Retail group renews push for 1.5-hour shifts

The National Retail Association has renewed its push to change restrictions to after-school hours for school students, labeling the current awards’ flexibility clauses as “meaningless and ineffective”.

 

In December last year, the NRA approached Fair Work Australia for the third time in a bid to cut the minimum three-hour shift for casual retail workers.

 

The NRA’s first application was lost, while the second application was rejected in July.

 

However, the FWA decision didn’t close the door completely on the issue of student workers, with the industrial relations watchdog saying that while it couldn’t approve a blanket reduction in the minimum shift from three hours to two hours, an application specific to student workers would be looked at differently.

 

This promoted the NRA to file a very narrow application, requesting the minimum shift for student casuals in a retail environment be reduced from three hours to 1.5 hours, but only for after-school work.

 

According to NRA executive director Gary Black, most businesses struggle to guarantee a three-hour after-school shift because it clashes with closure times.

 

The NRA believes retailers should be able to employ students on shifts as short as 1.5 hours provided parents agree.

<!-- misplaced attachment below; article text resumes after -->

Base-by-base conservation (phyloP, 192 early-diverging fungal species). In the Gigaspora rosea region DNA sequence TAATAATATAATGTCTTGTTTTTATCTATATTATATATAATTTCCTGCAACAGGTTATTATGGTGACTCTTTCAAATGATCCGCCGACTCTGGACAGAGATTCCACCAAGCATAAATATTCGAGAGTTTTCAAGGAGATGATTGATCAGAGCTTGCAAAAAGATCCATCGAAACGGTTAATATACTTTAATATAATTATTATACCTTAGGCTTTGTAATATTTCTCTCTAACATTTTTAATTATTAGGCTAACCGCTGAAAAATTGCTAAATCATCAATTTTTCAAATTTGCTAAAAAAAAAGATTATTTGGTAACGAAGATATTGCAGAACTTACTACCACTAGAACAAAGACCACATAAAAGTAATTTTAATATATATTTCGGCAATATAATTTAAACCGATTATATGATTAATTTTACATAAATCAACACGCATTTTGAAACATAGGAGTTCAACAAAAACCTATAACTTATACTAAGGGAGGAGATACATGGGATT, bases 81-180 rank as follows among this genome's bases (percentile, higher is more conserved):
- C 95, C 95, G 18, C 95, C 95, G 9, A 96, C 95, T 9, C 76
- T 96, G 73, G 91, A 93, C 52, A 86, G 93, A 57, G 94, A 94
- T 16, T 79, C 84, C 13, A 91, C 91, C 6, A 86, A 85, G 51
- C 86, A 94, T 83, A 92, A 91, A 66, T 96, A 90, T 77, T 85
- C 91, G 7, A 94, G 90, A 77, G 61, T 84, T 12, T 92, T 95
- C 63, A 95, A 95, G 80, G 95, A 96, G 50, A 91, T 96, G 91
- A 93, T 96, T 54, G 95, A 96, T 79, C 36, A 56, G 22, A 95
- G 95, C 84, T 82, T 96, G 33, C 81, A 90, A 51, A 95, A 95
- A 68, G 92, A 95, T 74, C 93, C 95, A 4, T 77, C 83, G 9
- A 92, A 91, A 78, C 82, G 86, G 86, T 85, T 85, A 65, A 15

When the NRA renewed its push late last year, it won the support of the Victorian Government.

 

In its submission to FWA, the Government said of the 20,470 retail businesses in Victoria that are counted as employers, almost 90% have fewer than 20 staff and 51.2% have fewer than four staff.

 

Victorian Employment and Industrial Relations Minister Richard Dalla-Riva told The Australian Financial Review the award has reduced after-school work opportunities.

 

“Lower minimum casual shifts… will assist the participation of young people in the workforce, smoothing their eventual transition to full-time employment and making it easier for employers to get necessary staff for shorter periods” he said.

 

Peter Strong, executive director of the Council of Small Business of Australia, says the award is costing jobs and hurting small businesses.

 

“We need to bring in an award that reflects reality rather than how the FWA thinks the world should operate,” he says.

 

Strong says small businesses are currently forced to pay wages for three hours even if they only require staff for a lesser period, which ultimately results in bankruptcy.

 

FWA hearings are scheduled to begin in June.

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